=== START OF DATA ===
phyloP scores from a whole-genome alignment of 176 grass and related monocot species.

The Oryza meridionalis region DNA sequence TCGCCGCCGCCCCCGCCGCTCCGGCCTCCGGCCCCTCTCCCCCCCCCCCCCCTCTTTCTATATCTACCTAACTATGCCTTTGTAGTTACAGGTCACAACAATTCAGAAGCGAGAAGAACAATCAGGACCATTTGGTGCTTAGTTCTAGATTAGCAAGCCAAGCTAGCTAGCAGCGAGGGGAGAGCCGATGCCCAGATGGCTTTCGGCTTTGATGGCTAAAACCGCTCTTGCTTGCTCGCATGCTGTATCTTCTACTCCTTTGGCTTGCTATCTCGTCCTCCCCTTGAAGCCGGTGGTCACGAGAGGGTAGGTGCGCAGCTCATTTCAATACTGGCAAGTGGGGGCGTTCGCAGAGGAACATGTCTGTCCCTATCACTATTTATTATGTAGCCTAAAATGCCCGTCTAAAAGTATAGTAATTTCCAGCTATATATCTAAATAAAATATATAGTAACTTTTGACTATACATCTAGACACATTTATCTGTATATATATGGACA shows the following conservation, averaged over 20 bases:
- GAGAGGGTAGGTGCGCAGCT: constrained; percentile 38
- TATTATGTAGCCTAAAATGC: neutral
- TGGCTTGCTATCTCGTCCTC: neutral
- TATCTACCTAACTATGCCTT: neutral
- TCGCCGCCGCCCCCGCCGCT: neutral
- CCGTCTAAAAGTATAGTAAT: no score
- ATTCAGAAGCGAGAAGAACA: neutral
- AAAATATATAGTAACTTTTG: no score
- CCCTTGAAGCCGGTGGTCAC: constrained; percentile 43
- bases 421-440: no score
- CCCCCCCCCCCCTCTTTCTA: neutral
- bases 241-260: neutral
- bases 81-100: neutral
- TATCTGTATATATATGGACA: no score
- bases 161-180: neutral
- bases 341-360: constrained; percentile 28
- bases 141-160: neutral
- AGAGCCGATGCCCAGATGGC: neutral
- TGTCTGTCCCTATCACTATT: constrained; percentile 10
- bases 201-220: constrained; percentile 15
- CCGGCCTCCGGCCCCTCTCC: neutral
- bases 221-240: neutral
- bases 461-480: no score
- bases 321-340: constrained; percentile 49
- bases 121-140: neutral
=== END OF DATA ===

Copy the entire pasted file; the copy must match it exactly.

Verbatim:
phyloP scores from a whole-genome alignment of 176 grass and related monocot species.

The Oryza meridionalis region DNA sequence TCGCCGCCGCCCCCGCCGCTCCGGCCTCCGGCCCCTCTCCCCCCCCCCCCCCTCTTTCTATATCTACCTAACTATGCCTTTGTAGTTACAGGTCACAACAATTCAGAAGCGAGAAGAACAATCAGGACCATTTGGTGCTTAGTTCTAGATTAGCAAGCCAAGCTAGCTAGCAGCGAGGGGAGAGCCGATGCCCAGATGGCTTTCGGCTTTGATGGCTAAAACCGCTCTTGCTTGCTCGCATGCTGTATCTTCTACTCCTTTGGCTTGCTATCTCGTCCTCCCCTTGAAGCCGGTGGTCACGAGAGGGTAGGTGCGCAGCTCATTTCAATACTGGCAAGTGGGGGCGTTCGCAGAGGAACATGTCTGTCCCTATCACTATTTATTATGTAGCCTAAAATGCCCGTCTAAAAGTATAGTAATTTCCAGCTATATATCTAAATAAAATATATAGTAACTTTTGACTATACATCTAGACACATTTATCTGTATATATATGGACA shows the following conservation, averaged over 20 bases:
- GAGAGGGTAGGTGCGCAGCT: constrained; percentile 38
- TATTATGTAGCCTAAAATGC: neutral
- TGGCTTGCTATCTCGTCCTC: neutral
- TATCTACCTAACTATGCCTT: neutral
- TCGCCGCCGCCCCCGCCGCT: neutral
- CCGTCTAAAAGTATAGTAAT: no score
- ATTCAGAAGCGAGAAGAACA: neutral
- AAAATATATAGTAACTTTTG: no score
- CCCTTGAAGCCGGTGGTCAC: constrained; percentile 43
- bases 421-440: no score
- CCCCCCCCCCCCTCTTTCTA: neutral
- bases 241-260: neutral
- bases 81-100: neutral
- TATCTGTATATATATGGACA: no score
- bases 161-180: neutral
- bases 341-360: constrained; percentile 28
- bases 141-160: neutral
- AGAGCCGATGCCCAGATGGC: neutral
- TGTCTGTCCCTATCACTATT: constrained; percentile 10
- bases 201-220: constrained; percentile 15
- CCGGCCTCCGGCCCCTCTCC: neutral
- bases 221-240: neutral
- bases 461-480: no score
- bases 321-340: constrained; percentile 49
- bases 121-140: neutral